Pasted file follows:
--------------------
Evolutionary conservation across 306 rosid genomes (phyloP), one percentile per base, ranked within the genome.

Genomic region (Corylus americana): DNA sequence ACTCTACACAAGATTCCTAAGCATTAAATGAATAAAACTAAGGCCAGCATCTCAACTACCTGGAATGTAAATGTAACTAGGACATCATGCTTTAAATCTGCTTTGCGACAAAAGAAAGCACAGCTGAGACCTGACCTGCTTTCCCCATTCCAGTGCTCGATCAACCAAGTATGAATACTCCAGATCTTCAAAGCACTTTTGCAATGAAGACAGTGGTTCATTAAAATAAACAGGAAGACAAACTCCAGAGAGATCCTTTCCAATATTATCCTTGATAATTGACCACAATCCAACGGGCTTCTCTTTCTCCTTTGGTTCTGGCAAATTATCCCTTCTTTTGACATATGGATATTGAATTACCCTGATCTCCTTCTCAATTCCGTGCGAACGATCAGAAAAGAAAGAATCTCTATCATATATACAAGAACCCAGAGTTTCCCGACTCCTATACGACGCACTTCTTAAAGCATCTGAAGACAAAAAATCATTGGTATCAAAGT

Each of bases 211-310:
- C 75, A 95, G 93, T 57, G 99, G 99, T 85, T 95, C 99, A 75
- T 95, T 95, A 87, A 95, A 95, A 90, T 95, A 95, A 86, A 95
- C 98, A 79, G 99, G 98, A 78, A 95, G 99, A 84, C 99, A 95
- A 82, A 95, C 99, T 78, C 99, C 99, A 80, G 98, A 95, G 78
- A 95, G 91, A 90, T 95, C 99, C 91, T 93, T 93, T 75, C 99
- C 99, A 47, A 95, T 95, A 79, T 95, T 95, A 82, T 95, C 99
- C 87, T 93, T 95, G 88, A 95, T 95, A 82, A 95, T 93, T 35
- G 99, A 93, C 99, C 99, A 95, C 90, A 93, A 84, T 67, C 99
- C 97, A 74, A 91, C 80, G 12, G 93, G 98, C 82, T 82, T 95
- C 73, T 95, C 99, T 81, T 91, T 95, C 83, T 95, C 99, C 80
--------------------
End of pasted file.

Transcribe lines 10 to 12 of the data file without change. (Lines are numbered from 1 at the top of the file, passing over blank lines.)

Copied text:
- C 87, T 93, T 95, G 88, A 95, T 95, A 82, A 95, T 93, T 35
- G 99, A 93, C 99, C 99, A 95, C 90, A 93, A 84, T 67, C 99
- C 97, A 74, A 91, C 80, G 12, G 93, G 98, C 82, T 82, T 95